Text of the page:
Published: Tue, September 12, 2017
Culture | By Stewart Greene

'It' Scares Off Competition at Box Office With Record-Breaking Opening

'It' Scares Off Competition at Box Office With Record-Breaking Opening

"The stars aligned on this, and we still have some room to grow for the weekend". Not only did it score the third-largest opening weekend of 2017, it more than doubled the record set by "Hannibal" for the biggest horror movie opening of all-time.

Audiences, hungry for something they could sink their teeth into during a bad summer at the box office, were in the mood to be scared "It"-less". "It" had to deal with the threat of Hurricane Irma in the country's third most populous state. The highly-anticipated horror film made spectular collection from 4,103 locations, exceeding the previous expectations. Rotten Tomatoes gave it an 87% rating. A tidily made horror movie with an imaginative director, made for $35 million, can take in $123 million in a single weekend in September.

Based on his 1986 suspense novel of the same name, the film follows a group of bullied kids in the town of Derry who join forces when a shapeshifter taking the appearance of an evil clown begins hunting down the children.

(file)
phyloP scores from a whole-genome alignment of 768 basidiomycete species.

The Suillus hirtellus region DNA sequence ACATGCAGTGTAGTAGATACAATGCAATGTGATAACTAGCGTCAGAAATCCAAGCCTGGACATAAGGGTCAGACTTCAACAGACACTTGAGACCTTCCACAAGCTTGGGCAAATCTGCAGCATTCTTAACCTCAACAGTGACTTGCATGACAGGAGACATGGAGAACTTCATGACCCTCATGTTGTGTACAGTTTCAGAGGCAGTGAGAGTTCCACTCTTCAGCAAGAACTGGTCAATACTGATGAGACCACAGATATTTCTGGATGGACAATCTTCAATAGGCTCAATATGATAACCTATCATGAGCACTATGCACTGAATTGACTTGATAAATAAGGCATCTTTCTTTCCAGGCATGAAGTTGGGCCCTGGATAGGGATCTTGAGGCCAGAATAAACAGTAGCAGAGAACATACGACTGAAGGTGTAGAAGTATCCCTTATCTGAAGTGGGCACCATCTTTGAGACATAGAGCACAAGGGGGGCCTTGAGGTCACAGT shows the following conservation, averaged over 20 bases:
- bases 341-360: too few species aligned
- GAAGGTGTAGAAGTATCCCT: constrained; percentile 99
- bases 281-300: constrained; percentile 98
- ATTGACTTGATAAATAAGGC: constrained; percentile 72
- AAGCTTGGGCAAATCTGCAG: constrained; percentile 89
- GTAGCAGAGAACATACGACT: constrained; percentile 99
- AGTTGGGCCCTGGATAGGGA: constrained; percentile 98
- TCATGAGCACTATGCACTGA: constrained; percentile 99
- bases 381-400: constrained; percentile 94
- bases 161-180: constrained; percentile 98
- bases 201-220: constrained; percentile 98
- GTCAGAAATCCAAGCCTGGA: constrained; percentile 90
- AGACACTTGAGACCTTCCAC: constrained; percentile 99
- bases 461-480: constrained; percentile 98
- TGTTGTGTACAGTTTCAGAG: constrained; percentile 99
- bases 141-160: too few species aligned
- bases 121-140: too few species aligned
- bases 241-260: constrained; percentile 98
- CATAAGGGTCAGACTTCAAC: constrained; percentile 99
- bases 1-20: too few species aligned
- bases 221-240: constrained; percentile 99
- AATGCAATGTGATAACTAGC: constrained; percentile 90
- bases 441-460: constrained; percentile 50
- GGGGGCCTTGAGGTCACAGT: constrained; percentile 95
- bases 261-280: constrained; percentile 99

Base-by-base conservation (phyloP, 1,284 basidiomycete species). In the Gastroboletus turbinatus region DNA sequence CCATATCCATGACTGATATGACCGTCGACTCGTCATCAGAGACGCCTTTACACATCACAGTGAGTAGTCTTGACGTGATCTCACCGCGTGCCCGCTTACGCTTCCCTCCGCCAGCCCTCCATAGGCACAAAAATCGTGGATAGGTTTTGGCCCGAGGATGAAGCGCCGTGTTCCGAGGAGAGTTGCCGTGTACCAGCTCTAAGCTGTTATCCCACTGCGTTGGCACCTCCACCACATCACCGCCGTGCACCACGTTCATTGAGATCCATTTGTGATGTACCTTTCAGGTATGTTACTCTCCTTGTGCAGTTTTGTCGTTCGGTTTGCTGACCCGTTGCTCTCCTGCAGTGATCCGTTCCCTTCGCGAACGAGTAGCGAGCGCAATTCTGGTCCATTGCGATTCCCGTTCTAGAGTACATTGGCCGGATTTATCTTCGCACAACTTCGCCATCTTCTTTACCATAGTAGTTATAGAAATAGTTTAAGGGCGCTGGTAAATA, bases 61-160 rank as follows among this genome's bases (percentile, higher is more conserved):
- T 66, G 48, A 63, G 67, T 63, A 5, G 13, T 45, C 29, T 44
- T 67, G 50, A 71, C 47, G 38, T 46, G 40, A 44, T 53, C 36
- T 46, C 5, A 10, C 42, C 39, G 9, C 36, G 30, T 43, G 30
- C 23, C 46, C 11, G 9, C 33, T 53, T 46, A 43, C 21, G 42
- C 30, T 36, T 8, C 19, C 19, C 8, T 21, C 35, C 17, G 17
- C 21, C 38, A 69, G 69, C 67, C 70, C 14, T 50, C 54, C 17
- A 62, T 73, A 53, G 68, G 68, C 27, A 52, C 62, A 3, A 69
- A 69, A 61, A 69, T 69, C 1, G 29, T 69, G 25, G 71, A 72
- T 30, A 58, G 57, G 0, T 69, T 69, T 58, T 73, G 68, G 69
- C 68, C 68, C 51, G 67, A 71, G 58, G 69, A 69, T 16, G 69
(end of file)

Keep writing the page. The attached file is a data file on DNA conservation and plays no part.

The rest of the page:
"It" also opened well overseas, grossing $62 million in 46 markets and posting the highest ever horror openings in the U.K., Brazil, Russia and Australia.

The weekend's other new nationwide offering was the romantic comedy Home Again underwhelmed with an estimated $9-M from 2,940 theaters to place # 2.

It had been expected to bring an end to the recent box office downturn, but nobody (not even Warner Bros) expected the film to deliver an opening weekend of this size. But, what managed to allure the mass waves of attendees is the "universality of the fear of clowns", according to comScore senior media analyst Paul Dergarabedian.

The Weinstein Co.'s Wind River rounded out the top five with $3.2-M for a domestic take of $25-M.

Horror movies aren't generally horror anymore. Gary Dauberman, one of the screenwriters on the new It, has quietly closed a deal to pen the screenplay for its sequel, and Andy Muschietti, who directed the new film, is waiting in the wings to return.

Many movies with well known titles and huge budgets, like "Transformers: The Last Knight", "The Mummy" and Warner's "King Arthur: Legend of the Sword", flopped when they failed to grab audience's attention as "It" did.

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